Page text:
Excellon Resources received official notice from the Mexican federal government that the court upheld a judgment against its subsidiary San Pedro Resources granting the owner (the plaintiff) a $24 million award and said the decision is not subject to further appeal in Mexico. The decisions stems from a lawsuit related to the La Antigua mineral concession and the Miguel Auza mine, which the company acquired in Zacatecas.

“These court decisions are the product of rank corruption and are a black mark on the judicial system of Mexico,” Excellon Resources President and CEO Brendan Cahill said. “The value ascribed in the judgment is impossible based on evidence, facts or law. Simply put, the maximum value realizable by the plaintiff from the agreement on La Antigua was US$500,000 in the best-case scenario, yet the Miguel Auza mine was shut down in 2008 almost immediately after operations commenced.”

Cahill said the company is investigating remedies under international law and he does not expect this decision to impact any of the company’s other assets.

La Antigua was included in Excellon’s acquisition of Silver Eagle Mines Inc. in 2009 and includes a portion of the Evolución mineral resource at Miguel Auza. The concession is subject to an exploration and exploitation agreement with purchase option between San Pedro (now a subsidiary of Excellon) and the plaintiff that provided, among other things, a minimum payment of US$2,500 plus value added tax per month (the advance royalty) and the payment of a 3% net smelter return (NSR) royalty.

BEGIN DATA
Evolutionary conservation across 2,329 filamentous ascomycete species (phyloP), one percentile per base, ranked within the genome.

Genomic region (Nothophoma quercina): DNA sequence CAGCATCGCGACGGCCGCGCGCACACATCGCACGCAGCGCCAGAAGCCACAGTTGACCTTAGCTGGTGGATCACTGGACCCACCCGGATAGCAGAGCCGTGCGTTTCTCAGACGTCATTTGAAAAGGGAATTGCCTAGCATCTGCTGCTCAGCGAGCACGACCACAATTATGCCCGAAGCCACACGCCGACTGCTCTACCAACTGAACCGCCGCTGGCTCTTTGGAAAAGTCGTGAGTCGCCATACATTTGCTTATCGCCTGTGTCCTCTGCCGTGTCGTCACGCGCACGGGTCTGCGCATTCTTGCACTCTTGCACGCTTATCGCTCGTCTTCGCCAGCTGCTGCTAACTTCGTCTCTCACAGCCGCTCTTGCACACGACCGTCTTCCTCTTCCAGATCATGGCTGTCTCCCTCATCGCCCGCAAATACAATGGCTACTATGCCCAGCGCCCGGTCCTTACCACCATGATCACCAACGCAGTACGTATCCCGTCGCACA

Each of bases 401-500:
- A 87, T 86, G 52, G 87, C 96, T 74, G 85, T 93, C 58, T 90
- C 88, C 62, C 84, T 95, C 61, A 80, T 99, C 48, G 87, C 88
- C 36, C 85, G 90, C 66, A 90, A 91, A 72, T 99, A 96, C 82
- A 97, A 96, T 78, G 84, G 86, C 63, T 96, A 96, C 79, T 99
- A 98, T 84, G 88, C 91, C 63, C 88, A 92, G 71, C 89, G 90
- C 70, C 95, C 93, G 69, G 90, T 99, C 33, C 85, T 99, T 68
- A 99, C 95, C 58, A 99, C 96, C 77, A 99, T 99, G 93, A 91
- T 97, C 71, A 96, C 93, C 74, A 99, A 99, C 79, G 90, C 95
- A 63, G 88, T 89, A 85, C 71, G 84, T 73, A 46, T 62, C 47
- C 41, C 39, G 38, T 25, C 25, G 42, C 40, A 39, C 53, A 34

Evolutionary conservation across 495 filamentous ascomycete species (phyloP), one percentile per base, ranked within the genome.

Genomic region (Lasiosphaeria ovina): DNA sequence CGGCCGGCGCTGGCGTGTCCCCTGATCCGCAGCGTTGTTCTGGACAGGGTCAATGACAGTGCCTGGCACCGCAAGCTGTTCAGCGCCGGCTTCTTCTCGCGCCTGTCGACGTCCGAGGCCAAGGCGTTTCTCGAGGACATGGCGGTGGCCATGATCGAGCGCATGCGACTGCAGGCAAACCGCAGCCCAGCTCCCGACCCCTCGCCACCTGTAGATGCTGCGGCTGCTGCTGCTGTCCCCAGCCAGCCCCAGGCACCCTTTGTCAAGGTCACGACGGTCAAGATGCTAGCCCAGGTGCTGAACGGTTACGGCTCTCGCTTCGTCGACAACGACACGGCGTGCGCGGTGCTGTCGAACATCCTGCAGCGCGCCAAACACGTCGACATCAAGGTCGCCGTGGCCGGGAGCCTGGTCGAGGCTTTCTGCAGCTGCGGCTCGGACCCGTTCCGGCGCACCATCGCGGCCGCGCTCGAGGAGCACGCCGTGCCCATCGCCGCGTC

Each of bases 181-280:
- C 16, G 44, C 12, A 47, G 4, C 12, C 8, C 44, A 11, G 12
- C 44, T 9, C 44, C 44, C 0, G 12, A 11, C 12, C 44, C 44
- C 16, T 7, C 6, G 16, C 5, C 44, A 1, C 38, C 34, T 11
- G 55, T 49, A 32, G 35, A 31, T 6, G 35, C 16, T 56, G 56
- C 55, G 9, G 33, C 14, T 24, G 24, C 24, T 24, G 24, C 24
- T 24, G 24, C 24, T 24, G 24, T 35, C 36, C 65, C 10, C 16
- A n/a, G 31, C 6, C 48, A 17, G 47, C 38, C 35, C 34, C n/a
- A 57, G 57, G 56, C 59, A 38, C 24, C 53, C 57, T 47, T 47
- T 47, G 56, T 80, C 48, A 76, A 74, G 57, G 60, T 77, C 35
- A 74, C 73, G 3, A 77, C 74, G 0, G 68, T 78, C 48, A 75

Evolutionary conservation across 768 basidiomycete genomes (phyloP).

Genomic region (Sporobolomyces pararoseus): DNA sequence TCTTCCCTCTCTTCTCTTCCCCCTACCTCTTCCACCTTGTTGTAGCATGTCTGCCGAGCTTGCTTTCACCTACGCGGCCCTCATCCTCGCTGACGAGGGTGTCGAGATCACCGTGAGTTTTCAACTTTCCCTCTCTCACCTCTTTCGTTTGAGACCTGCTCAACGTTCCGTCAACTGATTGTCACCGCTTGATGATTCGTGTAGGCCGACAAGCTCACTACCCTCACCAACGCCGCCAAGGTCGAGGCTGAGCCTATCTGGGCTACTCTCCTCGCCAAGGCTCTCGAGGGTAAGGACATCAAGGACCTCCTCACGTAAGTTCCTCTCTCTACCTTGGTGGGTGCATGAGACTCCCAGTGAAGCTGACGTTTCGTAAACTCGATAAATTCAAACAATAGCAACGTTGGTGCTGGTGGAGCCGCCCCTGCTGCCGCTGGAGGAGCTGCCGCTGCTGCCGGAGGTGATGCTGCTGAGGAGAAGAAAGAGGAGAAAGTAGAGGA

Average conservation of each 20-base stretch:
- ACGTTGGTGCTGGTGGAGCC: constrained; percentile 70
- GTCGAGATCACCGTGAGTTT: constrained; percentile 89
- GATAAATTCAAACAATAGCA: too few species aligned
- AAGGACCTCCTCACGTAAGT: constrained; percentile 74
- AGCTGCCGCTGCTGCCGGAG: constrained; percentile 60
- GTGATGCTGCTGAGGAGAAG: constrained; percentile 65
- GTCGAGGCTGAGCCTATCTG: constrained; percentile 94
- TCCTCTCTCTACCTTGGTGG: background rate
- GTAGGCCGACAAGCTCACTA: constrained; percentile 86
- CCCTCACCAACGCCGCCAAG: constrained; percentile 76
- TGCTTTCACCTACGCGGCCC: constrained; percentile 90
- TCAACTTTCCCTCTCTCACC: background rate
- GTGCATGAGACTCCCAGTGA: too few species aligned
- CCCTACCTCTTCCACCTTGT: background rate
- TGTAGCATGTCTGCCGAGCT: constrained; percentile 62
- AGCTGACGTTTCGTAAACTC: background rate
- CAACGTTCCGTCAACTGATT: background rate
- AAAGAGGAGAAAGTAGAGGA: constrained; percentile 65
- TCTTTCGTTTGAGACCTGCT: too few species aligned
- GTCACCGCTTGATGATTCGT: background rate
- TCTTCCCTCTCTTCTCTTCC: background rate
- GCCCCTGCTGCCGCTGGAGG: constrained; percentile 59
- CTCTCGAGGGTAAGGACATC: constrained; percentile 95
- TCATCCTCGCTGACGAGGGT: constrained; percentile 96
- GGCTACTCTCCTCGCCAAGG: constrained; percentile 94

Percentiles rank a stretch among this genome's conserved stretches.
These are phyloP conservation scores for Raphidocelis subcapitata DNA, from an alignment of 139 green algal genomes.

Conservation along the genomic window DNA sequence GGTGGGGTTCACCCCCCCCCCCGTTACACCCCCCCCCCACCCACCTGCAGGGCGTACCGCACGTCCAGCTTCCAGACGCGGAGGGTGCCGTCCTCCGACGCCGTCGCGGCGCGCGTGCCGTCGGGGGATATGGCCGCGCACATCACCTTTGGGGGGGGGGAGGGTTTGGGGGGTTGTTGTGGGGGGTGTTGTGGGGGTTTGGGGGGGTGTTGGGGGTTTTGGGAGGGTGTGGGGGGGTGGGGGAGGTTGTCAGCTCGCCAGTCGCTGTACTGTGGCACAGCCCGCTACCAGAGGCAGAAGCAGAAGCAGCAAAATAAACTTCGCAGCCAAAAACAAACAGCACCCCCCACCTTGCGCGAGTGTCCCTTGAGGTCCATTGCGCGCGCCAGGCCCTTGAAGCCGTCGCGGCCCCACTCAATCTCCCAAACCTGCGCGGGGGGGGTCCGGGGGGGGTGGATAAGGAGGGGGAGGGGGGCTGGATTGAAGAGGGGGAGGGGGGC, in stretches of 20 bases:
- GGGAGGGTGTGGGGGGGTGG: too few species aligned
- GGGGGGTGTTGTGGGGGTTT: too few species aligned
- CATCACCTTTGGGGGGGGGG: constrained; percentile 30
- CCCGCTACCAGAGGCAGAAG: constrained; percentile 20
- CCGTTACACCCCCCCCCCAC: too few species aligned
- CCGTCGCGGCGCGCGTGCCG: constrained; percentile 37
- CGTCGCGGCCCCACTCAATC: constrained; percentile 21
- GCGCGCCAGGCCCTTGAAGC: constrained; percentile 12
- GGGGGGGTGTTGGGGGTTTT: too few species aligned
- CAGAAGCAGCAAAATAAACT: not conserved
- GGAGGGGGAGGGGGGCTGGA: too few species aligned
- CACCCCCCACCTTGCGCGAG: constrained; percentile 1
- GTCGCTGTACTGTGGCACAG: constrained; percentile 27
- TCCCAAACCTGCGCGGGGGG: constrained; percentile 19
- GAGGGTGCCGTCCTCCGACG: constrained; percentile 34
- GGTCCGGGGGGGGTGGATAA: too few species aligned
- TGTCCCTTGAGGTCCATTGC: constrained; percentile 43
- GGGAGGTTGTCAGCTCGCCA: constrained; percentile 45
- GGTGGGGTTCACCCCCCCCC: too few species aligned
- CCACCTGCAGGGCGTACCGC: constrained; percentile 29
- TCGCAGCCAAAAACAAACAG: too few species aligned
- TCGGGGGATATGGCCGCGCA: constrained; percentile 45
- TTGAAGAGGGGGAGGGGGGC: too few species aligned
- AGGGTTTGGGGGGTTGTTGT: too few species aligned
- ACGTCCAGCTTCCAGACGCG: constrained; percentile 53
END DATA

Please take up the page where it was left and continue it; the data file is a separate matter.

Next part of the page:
Pursuant to the agreement, San Pedro had the right to purchase absolute title to La Antigua, including the NSR royalty upon payment of US$500,000, a right that was never exercised. San Pedro has accrued the advance royalty on an ongoing basis.

Though the Miguel Auza mine never reached commercial production and was put on care-and-maintenance in December 2008 prior to Excellon’s acquisition of Silver Eagle, the plaintiff sued San Pedro for non-compliance with the agreement and specifically for not operating the Miguel Auza mine. The plaintiff was awarded damages of approximately US$700,000 in the court of first instance in Torreón, Coahuila. Both San Pedro and the Plaintiff appealed the decision to the Second District State Court in the Judicial District of Torreón. In December 2019, the court confirmed the initial decision but, subsequently, pursuant to an order obtained by the plaintiff, made the judgment, predominantly in damages for the Miguel Auza mine not being in operation. The book value of San Pedro’s fixed assets is US$4.8 million, according to Cahill.